The Irish Wildlife Trust has written to the Sea Fisheries Protection Agency (SFPA) and Minister for the Marine Simon Coveney with regard to the supertrawler FV Margiris which is currently in Irish waters.
We are particularly concerned with the potential this type of fishing can have on non-target species, frequently referred to as by-catch. By-catch can include marine mammals such as whales and dolphins but also turtles, sharks or indeed anything else that is in the way. A study by Dutch researchers has found that this can result in significant impacts to marine life (see: http://www.greenpeace.org/
Under “COUNCIL REGULATION (EC) No 812/2004 of 26.4.2004 laying down measures concerning incidental catches of cetaceans in fisheries and amending Regulation (EC) No 88/98” an independent observer scheme should be in place to monitor such bycatch. Article (6) says:
“Independent observations of fishing activities are essential to provide reliable estimates of the incidental catch of cetaceans. It is therefore necessary for monitoring schemes with independent on-board observers to be set up and for the designation of the fisheries where such monitoring should be given priority to be coordinated. In order to provide representative data on the fisheries concerned, the Member States should design and implement appropriate monitoring programmes for vessels flying their flag engaged in these fisheries.”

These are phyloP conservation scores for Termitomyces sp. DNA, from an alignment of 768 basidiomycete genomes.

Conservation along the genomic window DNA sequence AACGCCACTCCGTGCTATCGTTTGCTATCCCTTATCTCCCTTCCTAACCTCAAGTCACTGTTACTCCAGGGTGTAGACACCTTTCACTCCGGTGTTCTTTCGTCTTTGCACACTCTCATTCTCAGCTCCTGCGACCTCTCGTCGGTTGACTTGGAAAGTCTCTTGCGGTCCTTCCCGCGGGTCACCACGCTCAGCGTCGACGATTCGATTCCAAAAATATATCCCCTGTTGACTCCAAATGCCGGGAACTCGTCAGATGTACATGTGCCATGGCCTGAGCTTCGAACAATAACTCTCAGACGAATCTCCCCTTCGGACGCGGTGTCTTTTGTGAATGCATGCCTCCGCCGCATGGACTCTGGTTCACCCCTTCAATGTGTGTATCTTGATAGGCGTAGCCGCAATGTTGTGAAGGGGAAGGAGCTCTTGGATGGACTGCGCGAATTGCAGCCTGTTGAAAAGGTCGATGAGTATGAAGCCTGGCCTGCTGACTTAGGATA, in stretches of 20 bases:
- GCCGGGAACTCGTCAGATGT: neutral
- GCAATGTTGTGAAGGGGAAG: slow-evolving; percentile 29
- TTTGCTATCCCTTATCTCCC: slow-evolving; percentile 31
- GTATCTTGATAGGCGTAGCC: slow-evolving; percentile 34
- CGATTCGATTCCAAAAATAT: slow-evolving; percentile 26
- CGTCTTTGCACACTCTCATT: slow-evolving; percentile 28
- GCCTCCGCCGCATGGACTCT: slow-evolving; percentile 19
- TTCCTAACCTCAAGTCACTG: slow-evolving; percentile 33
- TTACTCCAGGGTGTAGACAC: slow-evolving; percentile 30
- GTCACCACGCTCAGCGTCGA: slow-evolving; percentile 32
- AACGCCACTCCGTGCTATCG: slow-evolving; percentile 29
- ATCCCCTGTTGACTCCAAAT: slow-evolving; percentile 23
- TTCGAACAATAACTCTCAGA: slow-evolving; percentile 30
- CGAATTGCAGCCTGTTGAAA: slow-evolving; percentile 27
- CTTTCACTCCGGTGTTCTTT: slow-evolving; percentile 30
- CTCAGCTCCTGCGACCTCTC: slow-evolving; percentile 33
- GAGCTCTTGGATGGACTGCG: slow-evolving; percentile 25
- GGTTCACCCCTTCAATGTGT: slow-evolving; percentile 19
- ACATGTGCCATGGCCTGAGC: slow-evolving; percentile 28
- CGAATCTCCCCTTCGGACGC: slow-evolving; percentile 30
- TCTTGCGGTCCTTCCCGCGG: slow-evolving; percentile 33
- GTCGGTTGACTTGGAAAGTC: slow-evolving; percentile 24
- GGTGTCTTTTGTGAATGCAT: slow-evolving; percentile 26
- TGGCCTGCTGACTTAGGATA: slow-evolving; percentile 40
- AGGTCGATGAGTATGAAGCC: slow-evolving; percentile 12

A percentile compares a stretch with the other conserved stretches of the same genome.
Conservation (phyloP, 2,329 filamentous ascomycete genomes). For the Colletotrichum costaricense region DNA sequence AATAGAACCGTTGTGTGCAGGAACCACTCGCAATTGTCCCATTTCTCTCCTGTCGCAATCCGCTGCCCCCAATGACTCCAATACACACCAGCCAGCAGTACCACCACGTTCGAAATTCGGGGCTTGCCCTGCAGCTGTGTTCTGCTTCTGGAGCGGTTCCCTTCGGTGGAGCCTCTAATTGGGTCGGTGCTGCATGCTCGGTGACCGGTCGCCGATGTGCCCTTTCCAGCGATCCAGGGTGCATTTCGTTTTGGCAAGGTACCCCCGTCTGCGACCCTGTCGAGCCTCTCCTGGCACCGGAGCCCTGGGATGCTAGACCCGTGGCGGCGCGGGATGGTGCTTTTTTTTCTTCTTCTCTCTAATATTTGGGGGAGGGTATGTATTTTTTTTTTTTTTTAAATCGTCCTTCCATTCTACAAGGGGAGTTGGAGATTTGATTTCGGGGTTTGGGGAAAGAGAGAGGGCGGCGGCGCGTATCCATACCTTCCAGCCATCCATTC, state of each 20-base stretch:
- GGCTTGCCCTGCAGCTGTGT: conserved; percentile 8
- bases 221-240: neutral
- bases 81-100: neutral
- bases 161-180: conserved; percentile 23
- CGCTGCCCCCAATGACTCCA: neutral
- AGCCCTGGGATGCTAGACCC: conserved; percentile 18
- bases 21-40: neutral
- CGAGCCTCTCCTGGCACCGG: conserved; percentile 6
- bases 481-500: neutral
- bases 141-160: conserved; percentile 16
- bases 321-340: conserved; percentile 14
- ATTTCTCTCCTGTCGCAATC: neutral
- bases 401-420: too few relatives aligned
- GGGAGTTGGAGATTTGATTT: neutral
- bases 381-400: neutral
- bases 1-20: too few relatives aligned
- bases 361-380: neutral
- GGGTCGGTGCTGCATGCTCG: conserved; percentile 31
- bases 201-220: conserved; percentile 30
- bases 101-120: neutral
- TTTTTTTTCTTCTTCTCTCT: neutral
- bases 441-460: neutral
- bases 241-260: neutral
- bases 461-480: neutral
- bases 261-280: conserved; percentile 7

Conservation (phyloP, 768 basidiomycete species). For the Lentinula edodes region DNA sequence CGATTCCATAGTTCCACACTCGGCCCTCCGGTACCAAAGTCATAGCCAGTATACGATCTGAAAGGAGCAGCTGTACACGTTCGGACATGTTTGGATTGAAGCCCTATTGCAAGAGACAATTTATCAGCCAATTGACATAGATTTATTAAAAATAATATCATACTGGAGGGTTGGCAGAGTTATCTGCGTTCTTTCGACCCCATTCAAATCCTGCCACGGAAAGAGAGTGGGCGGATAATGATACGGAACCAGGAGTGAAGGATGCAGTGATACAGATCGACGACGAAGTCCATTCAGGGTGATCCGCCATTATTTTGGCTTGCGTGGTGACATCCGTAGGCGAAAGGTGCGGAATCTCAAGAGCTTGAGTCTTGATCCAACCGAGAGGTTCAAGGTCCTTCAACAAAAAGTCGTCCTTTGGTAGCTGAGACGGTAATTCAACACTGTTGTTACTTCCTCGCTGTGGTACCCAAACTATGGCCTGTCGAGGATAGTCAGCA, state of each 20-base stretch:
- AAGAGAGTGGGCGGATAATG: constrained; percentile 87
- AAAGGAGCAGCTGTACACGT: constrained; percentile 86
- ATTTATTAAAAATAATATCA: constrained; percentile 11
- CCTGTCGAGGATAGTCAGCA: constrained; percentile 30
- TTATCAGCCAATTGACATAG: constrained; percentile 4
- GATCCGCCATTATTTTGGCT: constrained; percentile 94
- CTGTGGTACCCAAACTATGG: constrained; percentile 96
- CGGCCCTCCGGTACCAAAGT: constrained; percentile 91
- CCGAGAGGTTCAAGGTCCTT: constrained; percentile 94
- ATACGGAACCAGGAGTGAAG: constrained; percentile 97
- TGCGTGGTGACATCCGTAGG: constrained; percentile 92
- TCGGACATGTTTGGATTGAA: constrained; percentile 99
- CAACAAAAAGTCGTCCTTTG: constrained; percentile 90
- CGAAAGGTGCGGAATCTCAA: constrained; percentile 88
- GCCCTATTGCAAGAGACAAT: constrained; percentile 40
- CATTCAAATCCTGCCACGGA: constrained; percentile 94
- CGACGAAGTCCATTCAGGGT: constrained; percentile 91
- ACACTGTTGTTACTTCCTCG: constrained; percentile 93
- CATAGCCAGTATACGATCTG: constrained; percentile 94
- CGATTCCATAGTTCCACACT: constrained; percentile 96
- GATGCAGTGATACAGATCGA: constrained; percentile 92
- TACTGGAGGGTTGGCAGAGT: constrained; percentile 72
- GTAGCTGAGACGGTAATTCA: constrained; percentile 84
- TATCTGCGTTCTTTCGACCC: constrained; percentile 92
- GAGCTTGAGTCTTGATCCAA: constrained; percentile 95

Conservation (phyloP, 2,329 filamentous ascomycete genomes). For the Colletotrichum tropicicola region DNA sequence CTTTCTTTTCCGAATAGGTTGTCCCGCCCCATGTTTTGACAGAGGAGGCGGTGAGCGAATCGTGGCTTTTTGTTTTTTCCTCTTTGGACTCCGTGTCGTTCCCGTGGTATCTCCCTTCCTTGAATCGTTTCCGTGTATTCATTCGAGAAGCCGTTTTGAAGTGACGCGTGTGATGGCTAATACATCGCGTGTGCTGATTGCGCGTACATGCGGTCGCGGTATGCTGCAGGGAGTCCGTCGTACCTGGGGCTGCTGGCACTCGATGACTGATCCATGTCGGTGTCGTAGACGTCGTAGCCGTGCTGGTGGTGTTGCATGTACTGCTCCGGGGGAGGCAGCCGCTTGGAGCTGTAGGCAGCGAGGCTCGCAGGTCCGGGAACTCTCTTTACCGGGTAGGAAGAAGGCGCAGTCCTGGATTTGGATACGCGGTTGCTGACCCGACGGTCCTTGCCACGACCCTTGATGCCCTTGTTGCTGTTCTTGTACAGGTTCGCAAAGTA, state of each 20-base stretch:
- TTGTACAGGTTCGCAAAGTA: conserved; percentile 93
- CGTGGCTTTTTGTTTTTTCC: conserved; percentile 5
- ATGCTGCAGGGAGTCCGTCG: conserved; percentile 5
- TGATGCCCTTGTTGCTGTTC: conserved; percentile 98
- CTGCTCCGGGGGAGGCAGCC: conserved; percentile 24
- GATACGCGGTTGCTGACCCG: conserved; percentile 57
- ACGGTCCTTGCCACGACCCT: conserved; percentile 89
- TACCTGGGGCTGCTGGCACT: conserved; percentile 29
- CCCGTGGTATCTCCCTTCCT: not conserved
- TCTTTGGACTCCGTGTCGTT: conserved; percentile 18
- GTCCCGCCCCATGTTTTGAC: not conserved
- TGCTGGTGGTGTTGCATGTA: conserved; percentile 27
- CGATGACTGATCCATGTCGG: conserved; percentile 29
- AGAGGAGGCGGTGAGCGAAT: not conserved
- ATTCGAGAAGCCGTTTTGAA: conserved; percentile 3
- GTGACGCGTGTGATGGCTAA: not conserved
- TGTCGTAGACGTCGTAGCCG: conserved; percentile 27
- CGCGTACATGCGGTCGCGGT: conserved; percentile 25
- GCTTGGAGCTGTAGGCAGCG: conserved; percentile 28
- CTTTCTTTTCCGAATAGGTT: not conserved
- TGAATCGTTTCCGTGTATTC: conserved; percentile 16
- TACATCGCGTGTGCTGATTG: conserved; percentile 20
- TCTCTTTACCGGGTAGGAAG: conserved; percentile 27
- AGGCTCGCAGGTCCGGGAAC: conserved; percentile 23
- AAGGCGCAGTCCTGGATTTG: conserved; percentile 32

The IWT has asked the SFPA and Minister Coveney to confirm whether an independent observer is onboard the FV Margiris and, if so, to provide further information as to the effects this boat is having on our marine environment.
IWT Campaigns Officer Pádraic Fogarty says “Irish waters were designated as a whale and dolphin sanctuary by Charlie Haughey in 1991. It is simply unacceptable that enormous boats like this can move into our waters and hoover up marine life. We need to know whether EU law is being adhered to in this matter.”